I love this game - even if it doesn't let me play anymore... My registration worked fine for like a week (I registered when i discovered it thru jayisgames' review of another game of this site) - but then as I was trying to log in as usual I was informed that my registration isn't activated.


I played for days without problems and then the site realized my registration is not activated???

Just to worsen the case, I sent an email to the site's developer - long days ago - but no reply has arrived as for yet...

Pity because I really like this game...

BuenoCabra January 3, 2008 11:59 PM


The site sends an email with an activation link, but it lets you play for a while (I assume) before you click it. I haven't clicked my activation link, and I can play for the time being. I guess they want you to be able to play right away rather than waiting for your email and having to leave the site. Did you maybe overlook it?


I think you hit on what I don't like about the game. Boomshine definitely has that organic feel, but this just feels like *klonk*, *klonk*. I think if it actually was more like a multiplayer Boomshine, I'd like it more.



as I remember I activated my account.


Well I for one think it's a fine game with a great replay factor, especially with the little points you get from winning. The rules are quite simple but placing the second point (hint, hint, Ainegue) adds so many little complexities it takes forever to master. By around 50 points I was thinking about who would attack whose structure (only the ones in the circle are safe) and where if it were me, since most Buggle players think alike (hence the 1 pixel off victories); and this was only the second day!

Anonymous January 8, 2008 8:59 PM

I will never ever register in a site just to play a game


All Your Buggle Are Belong To Us!

No, really, this is a great game. I don't see what the big deal is. The Casual Collective is a great site. No cost, no spam, no anything with registration. And now that Flash element TD2 came out, it's even better!

Somebody set us up the buggle!


LINK TYPO! The one for the last screenshot.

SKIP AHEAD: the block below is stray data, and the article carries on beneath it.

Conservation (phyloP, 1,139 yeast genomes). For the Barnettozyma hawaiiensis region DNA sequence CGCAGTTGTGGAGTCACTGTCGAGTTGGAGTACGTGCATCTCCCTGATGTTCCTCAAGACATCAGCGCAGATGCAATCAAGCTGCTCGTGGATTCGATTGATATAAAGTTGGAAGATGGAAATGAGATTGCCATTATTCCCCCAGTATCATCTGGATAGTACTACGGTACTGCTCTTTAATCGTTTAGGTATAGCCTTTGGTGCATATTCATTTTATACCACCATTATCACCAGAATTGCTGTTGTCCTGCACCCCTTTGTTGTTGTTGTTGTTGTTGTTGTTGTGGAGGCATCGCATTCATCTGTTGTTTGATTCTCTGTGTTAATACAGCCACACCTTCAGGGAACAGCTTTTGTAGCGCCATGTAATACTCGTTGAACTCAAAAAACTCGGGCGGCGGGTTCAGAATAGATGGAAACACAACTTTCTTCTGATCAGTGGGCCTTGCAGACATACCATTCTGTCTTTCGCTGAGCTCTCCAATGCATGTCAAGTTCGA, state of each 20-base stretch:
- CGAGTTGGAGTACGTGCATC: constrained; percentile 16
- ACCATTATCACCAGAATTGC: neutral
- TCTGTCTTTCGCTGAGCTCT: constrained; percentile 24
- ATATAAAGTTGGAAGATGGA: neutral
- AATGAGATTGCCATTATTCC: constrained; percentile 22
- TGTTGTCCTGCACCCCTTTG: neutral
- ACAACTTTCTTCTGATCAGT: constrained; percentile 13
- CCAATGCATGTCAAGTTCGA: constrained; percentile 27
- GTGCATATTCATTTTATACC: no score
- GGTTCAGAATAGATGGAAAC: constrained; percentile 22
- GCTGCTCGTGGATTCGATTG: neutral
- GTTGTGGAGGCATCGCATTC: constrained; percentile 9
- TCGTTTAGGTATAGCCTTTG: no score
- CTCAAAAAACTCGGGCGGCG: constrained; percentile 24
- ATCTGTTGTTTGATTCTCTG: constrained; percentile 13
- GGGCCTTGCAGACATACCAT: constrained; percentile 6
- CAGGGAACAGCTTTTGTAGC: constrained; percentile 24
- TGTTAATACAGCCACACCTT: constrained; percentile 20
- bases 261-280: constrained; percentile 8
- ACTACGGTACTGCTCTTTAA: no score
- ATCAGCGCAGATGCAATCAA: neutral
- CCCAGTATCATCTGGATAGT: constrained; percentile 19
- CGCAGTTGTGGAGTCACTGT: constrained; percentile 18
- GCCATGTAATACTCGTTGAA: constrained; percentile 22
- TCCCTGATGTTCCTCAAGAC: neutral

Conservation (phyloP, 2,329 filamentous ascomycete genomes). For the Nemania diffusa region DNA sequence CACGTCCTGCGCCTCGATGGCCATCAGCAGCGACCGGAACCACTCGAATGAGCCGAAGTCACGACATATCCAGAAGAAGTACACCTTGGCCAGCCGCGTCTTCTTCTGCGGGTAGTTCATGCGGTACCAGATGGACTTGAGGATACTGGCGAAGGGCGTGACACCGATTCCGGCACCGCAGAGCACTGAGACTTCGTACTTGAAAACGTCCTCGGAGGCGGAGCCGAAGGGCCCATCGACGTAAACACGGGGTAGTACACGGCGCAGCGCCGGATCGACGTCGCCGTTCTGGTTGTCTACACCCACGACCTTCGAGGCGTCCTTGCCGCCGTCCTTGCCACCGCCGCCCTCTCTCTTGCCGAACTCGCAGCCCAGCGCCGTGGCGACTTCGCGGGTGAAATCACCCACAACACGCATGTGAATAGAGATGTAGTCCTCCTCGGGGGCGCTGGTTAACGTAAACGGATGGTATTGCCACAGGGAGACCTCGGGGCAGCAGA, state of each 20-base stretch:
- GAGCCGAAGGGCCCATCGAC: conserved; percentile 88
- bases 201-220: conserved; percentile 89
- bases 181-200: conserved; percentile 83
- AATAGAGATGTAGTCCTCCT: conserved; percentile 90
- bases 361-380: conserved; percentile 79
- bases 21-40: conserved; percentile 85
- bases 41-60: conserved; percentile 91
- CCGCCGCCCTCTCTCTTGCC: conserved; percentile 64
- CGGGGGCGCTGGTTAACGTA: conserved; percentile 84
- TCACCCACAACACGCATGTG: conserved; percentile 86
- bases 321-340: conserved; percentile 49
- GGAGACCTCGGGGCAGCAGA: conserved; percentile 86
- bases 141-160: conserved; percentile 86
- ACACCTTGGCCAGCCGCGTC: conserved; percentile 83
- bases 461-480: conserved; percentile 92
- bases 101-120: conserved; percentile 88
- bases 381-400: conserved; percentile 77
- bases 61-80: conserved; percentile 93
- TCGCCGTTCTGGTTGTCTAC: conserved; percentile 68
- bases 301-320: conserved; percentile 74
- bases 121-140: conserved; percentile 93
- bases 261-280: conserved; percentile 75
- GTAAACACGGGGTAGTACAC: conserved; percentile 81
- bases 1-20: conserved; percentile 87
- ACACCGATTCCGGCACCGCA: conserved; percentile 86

should be http://www.casualcollective.com/games/Buggle/lobby
it send you to http://www.casualcollective.com/games/Buggle/lobbyy (which is blank and doesn't exist)

Oh, and i've discovered a new strategy for Buggles, that works if you have a few people playing, and they all have a pretty simular frame of mind.

Place your buggle away from where you think everyone else will place theirs, so you collect alot, but over a wide range. The next move everyone else will fight to steal your buggles. Then put the second control point by their 1st control points, stealling all their buggles, while they fight over yours. It's also a good way to see your oppenents strategy, because you'll quickly know which player is smart enough to anticipate this Buggle war, or have a similure strategy as you.


Thanks for the Q/C Ainegue! :D



Unfortunately that strategy doesn't always work, for as you'll see with more advanced players EVERYONE has that strategy unless there's a clump of buggles too tempting to resist. Choosing your point of play takes going through a complex method of judgement vs. other players thus proving you are smarter than a super computer. Or you can just guess; you have just as much chance of winning. It's as much luck as skill. Of course, this being one of the few (multiplayer) games in existence where experience counts, just playing over and over either increases your luck, or it does involve skill. Either way I seem to have gotten better. I'm not complaining.


This game has about as much luck as Rock Paper Scissors, and depending on how much luck you think Rock Paper Scissors has, that could mean a couple different things.

Most people think that RPS is based completely on luck. But when they built a computer that made completely random moves, it immediately lost to a strategic opponent. Buggles is just like that: doing this randomly isn't going to work. In Rock Paper Scissors, some people watch their opponents hands, use reverse psychology, or yell really loud and distract their opponent so that they forget what their doing and do the easiest move that comes to mind, which is Rock. Buggles is like that as well: You can watch what your opponent always does and detect a pattern, or just use your next best move, or guess what your opponent is going to do and counter it, or just start a long distracting conversation with them using the Chat, so that they only have 3 seconds to place their buggles, forcing them to rush and place it in the first most obvious clump of Buggles available.

Behind its cloak of luck, I still think that Buggles is really a game of skill.


Is this game still in existence? The link is now broken, and none of the games listed on the Casual Collective site are Buggle... a pity, as I really enjoyed this one!

[Thanks for the note, I've hosted the game and updated the links in the review above, but I'm not sure how well the multiplayer will work any more. I've also hosted several other Collective games we've reviewed over the years. -Jay]